Having grown up in the 90’s and now living in 2016, I’ve seen many aspects of our culture here in America change. I remember riding my bicycle without a helmet, drinking water from a garden hose and riding in the back of a pickup truck. These things are now considered “unacceptable” by today’s societal standards. I also remember combing over my hair before school, checking my flip phone for texts and listening to The Red Hot Chili Peppers. These things are now outdated.
Our cultural norms and standards of what is “ok” and what is “not ok” change. They always have and always will.
Another thing I’ve seen change over my short 23-year span here on earth is standards or expectations on how a church service is held. I grew up in a very traditional Christian Reformed (a specific denomination of Christianity) church. My family dressed up every Sunday morning, found our spot in the pews and stood up or sat down depending on whether the pastor was speaking or we were singing hymns along with the choir. The pastor wore a suit, the lights were always on and there were no screens. There is nothing necessarily right or wrong, good or bad about these things. It’s just how it was.
Today’s church culture is vastly different than the one I grew accustomed to. Pastors don’t always wear suits, the lights aren’t always on and you won’t get pinched by your mom or dad for using your phone during the service – Bible app for the win. Many churches now cater to the younger generation and feel more like a concert than a traditional service to the veteran church-goer. There are now hip clothes, drums, electric guitars and the occasional YouTube video during a service. It’s safe to say, things aren’t the way they used to be in church culture.
One thing that hasn’t changed, however, is the gospel message. The Bible. God has provided us with this timeless salvation story. This is the story in which Jesus Christ, the son of God, came down from Heaven, died the death that we deserved and saved us from eternal damnation. 1 Corinthians 15:3-4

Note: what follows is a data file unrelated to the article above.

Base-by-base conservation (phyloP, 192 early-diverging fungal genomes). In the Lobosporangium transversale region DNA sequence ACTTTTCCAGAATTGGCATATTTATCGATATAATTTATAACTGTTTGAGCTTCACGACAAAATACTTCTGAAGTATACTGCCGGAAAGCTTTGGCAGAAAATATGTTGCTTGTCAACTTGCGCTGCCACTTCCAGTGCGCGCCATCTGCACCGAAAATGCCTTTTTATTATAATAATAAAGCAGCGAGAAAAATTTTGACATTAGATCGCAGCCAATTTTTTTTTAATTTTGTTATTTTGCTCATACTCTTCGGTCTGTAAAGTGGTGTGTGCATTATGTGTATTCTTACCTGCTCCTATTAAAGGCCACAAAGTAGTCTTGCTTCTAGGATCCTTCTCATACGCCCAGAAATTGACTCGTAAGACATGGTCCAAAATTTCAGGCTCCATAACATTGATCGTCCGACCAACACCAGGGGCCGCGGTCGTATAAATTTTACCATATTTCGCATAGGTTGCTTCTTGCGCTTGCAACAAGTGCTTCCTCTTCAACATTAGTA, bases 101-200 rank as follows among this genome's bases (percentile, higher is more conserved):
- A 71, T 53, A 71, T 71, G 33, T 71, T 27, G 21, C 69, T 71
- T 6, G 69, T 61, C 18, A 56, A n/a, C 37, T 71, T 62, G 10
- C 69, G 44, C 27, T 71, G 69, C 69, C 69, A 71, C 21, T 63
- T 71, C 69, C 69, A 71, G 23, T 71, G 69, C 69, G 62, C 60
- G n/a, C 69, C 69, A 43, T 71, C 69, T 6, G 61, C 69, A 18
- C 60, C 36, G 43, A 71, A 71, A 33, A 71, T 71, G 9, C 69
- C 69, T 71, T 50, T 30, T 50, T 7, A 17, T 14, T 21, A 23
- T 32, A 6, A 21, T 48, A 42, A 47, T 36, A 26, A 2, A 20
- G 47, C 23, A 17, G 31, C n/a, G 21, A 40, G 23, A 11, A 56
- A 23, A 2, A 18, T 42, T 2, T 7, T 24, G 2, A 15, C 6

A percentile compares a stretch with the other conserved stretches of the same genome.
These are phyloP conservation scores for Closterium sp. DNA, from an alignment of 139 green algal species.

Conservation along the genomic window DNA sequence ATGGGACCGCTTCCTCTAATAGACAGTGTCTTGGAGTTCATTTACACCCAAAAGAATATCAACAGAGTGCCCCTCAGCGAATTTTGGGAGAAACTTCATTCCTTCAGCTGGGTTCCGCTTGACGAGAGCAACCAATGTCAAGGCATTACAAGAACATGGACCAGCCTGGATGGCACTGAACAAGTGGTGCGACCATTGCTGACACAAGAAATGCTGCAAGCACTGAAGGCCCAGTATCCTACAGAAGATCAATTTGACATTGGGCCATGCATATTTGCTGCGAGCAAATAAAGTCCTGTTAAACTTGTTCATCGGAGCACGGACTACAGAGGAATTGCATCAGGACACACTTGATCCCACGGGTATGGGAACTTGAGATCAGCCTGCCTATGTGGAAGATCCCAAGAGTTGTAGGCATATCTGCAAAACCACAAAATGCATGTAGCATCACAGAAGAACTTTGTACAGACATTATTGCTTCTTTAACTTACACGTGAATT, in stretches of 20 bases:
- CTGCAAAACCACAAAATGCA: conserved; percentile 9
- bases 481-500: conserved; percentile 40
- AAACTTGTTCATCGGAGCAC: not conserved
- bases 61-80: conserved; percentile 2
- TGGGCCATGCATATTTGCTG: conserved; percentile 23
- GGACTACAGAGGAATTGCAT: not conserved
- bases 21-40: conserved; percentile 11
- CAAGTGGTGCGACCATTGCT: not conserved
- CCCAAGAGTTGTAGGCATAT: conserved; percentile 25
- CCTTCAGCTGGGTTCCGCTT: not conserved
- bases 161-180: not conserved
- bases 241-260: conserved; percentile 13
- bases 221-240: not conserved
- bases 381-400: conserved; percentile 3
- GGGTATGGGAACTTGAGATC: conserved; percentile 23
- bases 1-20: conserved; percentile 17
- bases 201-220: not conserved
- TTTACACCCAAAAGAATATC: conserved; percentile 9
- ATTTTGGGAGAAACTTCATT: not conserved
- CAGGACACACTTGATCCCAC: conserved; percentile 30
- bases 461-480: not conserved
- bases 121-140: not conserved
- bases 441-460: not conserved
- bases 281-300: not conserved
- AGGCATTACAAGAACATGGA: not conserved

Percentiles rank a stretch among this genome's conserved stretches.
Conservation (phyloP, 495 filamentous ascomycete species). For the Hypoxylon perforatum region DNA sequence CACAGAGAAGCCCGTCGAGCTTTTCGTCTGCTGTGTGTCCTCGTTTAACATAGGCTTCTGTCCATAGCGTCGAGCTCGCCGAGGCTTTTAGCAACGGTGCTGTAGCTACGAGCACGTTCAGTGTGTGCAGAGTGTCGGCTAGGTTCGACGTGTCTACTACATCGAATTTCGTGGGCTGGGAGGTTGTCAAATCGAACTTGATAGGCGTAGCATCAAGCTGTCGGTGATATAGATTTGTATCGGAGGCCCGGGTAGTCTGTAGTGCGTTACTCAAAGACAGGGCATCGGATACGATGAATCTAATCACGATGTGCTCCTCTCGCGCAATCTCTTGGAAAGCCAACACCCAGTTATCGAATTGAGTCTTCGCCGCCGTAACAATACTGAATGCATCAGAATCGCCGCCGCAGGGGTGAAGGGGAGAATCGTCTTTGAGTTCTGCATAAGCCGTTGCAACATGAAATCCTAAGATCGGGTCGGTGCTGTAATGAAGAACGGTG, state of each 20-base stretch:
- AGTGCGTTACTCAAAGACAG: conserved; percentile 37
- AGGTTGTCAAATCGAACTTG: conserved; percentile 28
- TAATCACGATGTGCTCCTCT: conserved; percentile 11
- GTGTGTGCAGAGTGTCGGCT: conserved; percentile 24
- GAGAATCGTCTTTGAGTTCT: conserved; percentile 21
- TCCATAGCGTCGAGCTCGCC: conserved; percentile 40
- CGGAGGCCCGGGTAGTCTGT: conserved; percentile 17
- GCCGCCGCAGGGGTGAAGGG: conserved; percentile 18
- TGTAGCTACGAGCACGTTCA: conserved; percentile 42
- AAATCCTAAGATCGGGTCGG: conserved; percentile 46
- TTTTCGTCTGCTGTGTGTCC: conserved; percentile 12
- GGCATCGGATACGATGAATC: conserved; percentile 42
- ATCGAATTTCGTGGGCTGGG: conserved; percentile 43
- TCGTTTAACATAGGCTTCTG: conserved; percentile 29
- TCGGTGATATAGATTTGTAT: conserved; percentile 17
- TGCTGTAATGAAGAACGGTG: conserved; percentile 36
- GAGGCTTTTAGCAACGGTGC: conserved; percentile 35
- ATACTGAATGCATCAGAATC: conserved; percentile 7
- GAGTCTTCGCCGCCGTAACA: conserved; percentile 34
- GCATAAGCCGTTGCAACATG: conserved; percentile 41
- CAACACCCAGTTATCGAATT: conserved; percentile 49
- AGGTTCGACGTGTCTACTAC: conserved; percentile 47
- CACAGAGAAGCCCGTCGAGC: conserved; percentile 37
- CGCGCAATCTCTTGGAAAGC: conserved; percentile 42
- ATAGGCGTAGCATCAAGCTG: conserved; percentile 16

That is of utmost importance. It is important that this story never changes. We should never dilute it or add to it. It does not matter that the music is louder and the lights are dimmer. Those things will continue to change and adapt to whatever society deems “normal.” We should not let those changes divide us as believers. We should be united knowing that the other believers around us have their faith and hope in the same promises that we do – that Jesus will come again. John 14:1-3 Ephesians 4:1-5
Here is a quote from Roger Flynn, church manager of Zootown Church – the church I attend in Missoula, MT. “We’re different than some of the other churches in town, we don’t do anything that would be traditional. We try to avoid tradition in the sense that we don’t want to just do church to do church. We want to do church to reach the city of Missoula.”
It would be detrimental for Christians to “do church to do church.” That is religion for religion’s sake instead of pursuing a real, meaningful relationship with Jesus. Then, when we pursue Jesus together, we can unite to reach the unbelievers in our communities just as we were called to do. Mark 16:15
So, I hope on this Easter Sunday you were able to celebrate and share the resurrection story of Jesus in unity with believers and unbelievers, whether or not you were comfortable with how dim the lights were or how tight the jeans were. Culture is ever-changing and we will all be uncomfortable with some standards at one point or another. Let’s look beyond that – culture changes, the story doesn’t.
If you’re not a believer, I pray that you give a church in your community a chance. Not because you have to go to be considered a good person but because they will, hopefully, introduce you to a relationship with Jesus that will change your eternal future. Romans 10:9-13
By: Nate Christoffels